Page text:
It includes the following fields:

  • I = Input
  • Message type
  • Receiver's address with X in position 9/ It is padded with Xs if no branch is required. Example: BANKDEFFXXXX
  • The message priority (S = System, N = Normal, U = Urgent)
  • Delivery monitoring (1 = Non delivery warning, 2 = Delivery notification, 3 = Both valid
  • Obsolescence period. It specifies when a non-delivery notification (003 - 15 minutes, 020 - 100 minutes)


It includes the following fields:

  • O = Output
  • Message type
  • Input time with respect to the sender
  • The Message Input Reference (MIR), including input date, with Sender's address. This is sometimes confusing because it is an output block with an input reference. The important thing to understand here is that the MIR information is related to the original sender of the message that has been received.
  • Output date and time with respect to Receiver
  • Message priority

{3: User Header Block}

This is an optional block and can include several tags, being the most common:

  • 113:xxxx = Optional banking priority code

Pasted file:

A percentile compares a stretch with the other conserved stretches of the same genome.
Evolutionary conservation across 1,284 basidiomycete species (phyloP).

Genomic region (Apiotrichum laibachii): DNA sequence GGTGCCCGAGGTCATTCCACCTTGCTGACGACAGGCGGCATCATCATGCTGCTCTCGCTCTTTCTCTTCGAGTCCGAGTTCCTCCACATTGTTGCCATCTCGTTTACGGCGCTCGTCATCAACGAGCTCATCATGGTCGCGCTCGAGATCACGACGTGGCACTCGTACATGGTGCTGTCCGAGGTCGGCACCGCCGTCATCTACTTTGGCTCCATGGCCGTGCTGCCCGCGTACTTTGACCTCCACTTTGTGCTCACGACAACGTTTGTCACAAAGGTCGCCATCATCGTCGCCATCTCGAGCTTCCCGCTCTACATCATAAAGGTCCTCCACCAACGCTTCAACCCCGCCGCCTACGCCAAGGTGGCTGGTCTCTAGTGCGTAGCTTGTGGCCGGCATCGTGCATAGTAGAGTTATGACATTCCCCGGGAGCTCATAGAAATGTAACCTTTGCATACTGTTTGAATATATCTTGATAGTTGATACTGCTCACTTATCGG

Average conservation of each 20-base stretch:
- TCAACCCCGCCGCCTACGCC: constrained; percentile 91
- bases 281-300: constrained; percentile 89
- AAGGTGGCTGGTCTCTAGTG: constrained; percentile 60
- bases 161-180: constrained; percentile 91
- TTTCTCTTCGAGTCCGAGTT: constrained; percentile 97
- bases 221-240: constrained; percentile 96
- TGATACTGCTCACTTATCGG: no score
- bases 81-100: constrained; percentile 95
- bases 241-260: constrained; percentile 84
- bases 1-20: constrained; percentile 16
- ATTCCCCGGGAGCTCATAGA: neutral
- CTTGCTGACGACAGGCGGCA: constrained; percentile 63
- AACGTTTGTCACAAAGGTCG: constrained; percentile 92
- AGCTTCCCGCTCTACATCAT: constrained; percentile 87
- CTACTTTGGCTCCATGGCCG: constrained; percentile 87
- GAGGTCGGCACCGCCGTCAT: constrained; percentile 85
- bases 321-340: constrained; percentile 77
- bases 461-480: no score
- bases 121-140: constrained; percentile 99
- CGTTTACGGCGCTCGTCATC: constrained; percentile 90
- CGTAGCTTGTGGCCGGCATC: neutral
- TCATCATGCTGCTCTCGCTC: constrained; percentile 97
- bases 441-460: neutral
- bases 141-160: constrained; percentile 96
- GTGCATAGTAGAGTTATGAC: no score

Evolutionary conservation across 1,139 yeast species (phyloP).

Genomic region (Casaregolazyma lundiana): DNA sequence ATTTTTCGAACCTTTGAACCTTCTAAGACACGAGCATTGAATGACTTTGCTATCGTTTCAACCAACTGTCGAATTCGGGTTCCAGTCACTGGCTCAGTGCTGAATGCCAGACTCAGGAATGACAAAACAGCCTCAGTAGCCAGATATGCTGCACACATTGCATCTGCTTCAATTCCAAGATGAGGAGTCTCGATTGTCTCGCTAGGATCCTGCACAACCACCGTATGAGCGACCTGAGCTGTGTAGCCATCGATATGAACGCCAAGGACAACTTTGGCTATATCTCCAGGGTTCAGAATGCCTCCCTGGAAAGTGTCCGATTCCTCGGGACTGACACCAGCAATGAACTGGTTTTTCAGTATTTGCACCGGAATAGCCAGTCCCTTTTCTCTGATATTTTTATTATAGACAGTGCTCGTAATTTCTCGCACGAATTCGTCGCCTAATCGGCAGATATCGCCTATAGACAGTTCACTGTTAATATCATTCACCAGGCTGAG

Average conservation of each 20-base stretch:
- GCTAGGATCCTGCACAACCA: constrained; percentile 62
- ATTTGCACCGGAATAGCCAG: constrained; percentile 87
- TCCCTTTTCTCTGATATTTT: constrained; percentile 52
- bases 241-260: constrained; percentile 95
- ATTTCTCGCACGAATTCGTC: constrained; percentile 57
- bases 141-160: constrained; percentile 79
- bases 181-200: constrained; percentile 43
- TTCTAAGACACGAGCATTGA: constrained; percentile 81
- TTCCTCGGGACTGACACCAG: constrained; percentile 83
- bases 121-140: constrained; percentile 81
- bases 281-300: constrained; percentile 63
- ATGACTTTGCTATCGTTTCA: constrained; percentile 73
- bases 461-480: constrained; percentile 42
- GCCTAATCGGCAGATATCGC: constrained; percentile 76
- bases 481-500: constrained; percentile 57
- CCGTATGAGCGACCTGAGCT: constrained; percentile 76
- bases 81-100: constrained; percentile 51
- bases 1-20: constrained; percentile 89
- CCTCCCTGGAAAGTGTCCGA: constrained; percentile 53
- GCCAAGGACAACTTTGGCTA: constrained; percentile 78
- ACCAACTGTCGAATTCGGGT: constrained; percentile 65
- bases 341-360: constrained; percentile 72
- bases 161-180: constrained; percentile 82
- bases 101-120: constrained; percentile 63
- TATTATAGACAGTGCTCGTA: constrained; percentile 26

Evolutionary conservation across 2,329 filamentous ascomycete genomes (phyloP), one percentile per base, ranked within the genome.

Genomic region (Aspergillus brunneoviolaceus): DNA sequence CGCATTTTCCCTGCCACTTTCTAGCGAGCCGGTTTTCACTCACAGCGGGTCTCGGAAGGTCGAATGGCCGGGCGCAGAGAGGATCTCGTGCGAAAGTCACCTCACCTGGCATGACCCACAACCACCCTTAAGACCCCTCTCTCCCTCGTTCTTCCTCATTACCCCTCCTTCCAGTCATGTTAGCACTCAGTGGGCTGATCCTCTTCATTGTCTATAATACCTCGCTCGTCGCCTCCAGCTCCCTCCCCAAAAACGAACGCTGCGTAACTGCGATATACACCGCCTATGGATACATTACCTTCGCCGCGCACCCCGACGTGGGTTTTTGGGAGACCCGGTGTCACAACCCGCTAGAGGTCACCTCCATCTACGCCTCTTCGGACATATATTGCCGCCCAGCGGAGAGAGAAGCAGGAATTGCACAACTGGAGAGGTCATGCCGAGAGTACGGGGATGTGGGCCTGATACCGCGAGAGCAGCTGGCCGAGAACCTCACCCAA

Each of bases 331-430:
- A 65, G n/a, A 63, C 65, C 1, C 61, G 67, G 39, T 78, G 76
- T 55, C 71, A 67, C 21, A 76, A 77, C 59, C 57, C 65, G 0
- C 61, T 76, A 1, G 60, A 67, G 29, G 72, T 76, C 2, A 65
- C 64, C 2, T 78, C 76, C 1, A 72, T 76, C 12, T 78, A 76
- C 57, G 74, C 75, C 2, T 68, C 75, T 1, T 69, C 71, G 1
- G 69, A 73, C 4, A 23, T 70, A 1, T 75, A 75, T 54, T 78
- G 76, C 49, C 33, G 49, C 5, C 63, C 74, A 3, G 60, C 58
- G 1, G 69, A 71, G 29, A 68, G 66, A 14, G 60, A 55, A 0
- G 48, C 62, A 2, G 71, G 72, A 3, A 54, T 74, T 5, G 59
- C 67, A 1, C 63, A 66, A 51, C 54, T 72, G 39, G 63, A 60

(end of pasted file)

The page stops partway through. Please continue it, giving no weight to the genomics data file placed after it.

• The Message User Reference (MUR) used by applications for reconciliation with ACK.

{4: Text Block or body}

This block is where the actual message content. The format, which is variable length and requires use of CRLF as a field delimiter, is as follows:


Where the CRLF is the carriage return and line feed and is the mandatory fields delimiter.
The content of the text block is a collection of ordered fields in the order specified for the message type. For some message types, the fields are logically grouped into sequences. Sequences can be mandatory or optional, and can repeat. Sequences also can be divided into subsequences. In addition, single fields and groups of consecutive fields can repeat.


{5: Trailer Block}